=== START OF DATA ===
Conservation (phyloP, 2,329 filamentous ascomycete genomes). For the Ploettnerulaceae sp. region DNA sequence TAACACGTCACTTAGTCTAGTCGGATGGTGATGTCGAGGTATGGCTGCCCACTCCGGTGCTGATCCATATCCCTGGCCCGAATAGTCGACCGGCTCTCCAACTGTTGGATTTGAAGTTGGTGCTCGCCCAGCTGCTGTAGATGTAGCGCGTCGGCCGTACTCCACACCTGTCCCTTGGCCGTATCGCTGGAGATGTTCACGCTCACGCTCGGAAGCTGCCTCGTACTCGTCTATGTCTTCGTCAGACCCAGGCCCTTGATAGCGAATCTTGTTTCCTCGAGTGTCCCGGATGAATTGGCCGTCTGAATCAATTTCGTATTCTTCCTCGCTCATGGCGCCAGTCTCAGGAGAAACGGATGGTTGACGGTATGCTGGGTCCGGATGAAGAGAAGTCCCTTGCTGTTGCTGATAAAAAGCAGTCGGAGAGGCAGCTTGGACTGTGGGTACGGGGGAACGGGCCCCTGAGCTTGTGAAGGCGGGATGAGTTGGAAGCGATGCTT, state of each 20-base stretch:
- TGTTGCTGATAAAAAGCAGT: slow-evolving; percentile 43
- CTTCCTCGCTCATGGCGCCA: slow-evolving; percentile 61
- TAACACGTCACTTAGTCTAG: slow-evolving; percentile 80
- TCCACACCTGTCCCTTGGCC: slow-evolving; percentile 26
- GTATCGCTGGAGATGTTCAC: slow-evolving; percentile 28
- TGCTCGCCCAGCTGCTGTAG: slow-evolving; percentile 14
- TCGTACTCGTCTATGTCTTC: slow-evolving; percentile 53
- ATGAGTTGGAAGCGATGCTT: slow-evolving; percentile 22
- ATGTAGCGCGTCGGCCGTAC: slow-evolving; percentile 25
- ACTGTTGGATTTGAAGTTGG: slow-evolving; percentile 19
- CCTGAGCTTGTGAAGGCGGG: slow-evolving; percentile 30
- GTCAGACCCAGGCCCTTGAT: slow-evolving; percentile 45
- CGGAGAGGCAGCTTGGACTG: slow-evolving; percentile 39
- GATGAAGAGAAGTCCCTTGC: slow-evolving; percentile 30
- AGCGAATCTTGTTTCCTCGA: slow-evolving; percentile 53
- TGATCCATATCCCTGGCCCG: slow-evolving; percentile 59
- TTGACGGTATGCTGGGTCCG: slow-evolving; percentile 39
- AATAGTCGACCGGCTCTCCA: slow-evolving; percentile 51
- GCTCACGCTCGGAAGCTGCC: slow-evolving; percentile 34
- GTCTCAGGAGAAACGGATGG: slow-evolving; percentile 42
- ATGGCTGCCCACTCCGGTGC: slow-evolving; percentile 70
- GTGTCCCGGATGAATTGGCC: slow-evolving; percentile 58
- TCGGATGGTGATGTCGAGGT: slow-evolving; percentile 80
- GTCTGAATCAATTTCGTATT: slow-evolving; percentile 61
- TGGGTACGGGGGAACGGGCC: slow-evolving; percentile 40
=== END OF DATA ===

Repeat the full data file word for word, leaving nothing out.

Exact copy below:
Conservation (phyloP, 2,329 filamentous ascomycete genomes). For the Ploettnerulaceae sp. region DNA sequence TAACACGTCACTTAGTCTAGTCGGATGGTGATGTCGAGGTATGGCTGCCCACTCCGGTGCTGATCCATATCCCTGGCCCGAATAGTCGACCGGCTCTCCAACTGTTGGATTTGAAGTTGGTGCTCGCCCAGCTGCTGTAGATGTAGCGCGTCGGCCGTACTCCACACCTGTCCCTTGGCCGTATCGCTGGAGATGTTCACGCTCACGCTCGGAAGCTGCCTCGTACTCGTCTATGTCTTCGTCAGACCCAGGCCCTTGATAGCGAATCTTGTTTCCTCGAGTGTCCCGGATGAATTGGCCGTCTGAATCAATTTCGTATTCTTCCTCGCTCATGGCGCCAGTCTCAGGAGAAACGGATGGTTGACGGTATGCTGGGTCCGGATGAAGAGAAGTCCCTTGCTGTTGCTGATAAAAAGCAGTCGGAGAGGCAGCTTGGACTGTGGGTACGGGGGAACGGGCCCCTGAGCTTGTGAAGGCGGGATGAGTTGGAAGCGATGCTT, state of each 20-base stretch:
- TGTTGCTGATAAAAAGCAGT: slow-evolving; percentile 43
- CTTCCTCGCTCATGGCGCCA: slow-evolving; percentile 61
- TAACACGTCACTTAGTCTAG: slow-evolving; percentile 80
- TCCACACCTGTCCCTTGGCC: slow-evolving; percentile 26
- GTATCGCTGGAGATGTTCAC: slow-evolving; percentile 28
- TGCTCGCCCAGCTGCTGTAG: slow-evolving; percentile 14
- TCGTACTCGTCTATGTCTTC: slow-evolving; percentile 53
- ATGAGTTGGAAGCGATGCTT: slow-evolving; percentile 22
- ATGTAGCGCGTCGGCCGTAC: slow-evolving; percentile 25
- ACTGTTGGATTTGAAGTTGG: slow-evolving; percentile 19
- CCTGAGCTTGTGAAGGCGGG: slow-evolving; percentile 30
- GTCAGACCCAGGCCCTTGAT: slow-evolving; percentile 45
- CGGAGAGGCAGCTTGGACTG: slow-evolving; percentile 39
- GATGAAGAGAAGTCCCTTGC: slow-evolving; percentile 30
- AGCGAATCTTGTTTCCTCGA: slow-evolving; percentile 53
- TGATCCATATCCCTGGCCCG: slow-evolving; percentile 59
- TTGACGGTATGCTGGGTCCG: slow-evolving; percentile 39
- AATAGTCGACCGGCTCTCCA: slow-evolving; percentile 51
- GCTCACGCTCGGAAGCTGCC: slow-evolving; percentile 34
- GTCTCAGGAGAAACGGATGG: slow-evolving; percentile 42
- ATGGCTGCCCACTCCGGTGC: slow-evolving; percentile 70
- GTGTCCCGGATGAATTGGCC: slow-evolving; percentile 58
- TCGGATGGTGATGTCGAGGT: slow-evolving; percentile 80
- GTCTGAATCAATTTCGTATT: slow-evolving; percentile 61
- TGGGTACGGGGGAACGGGCC: slow-evolving; percentile 40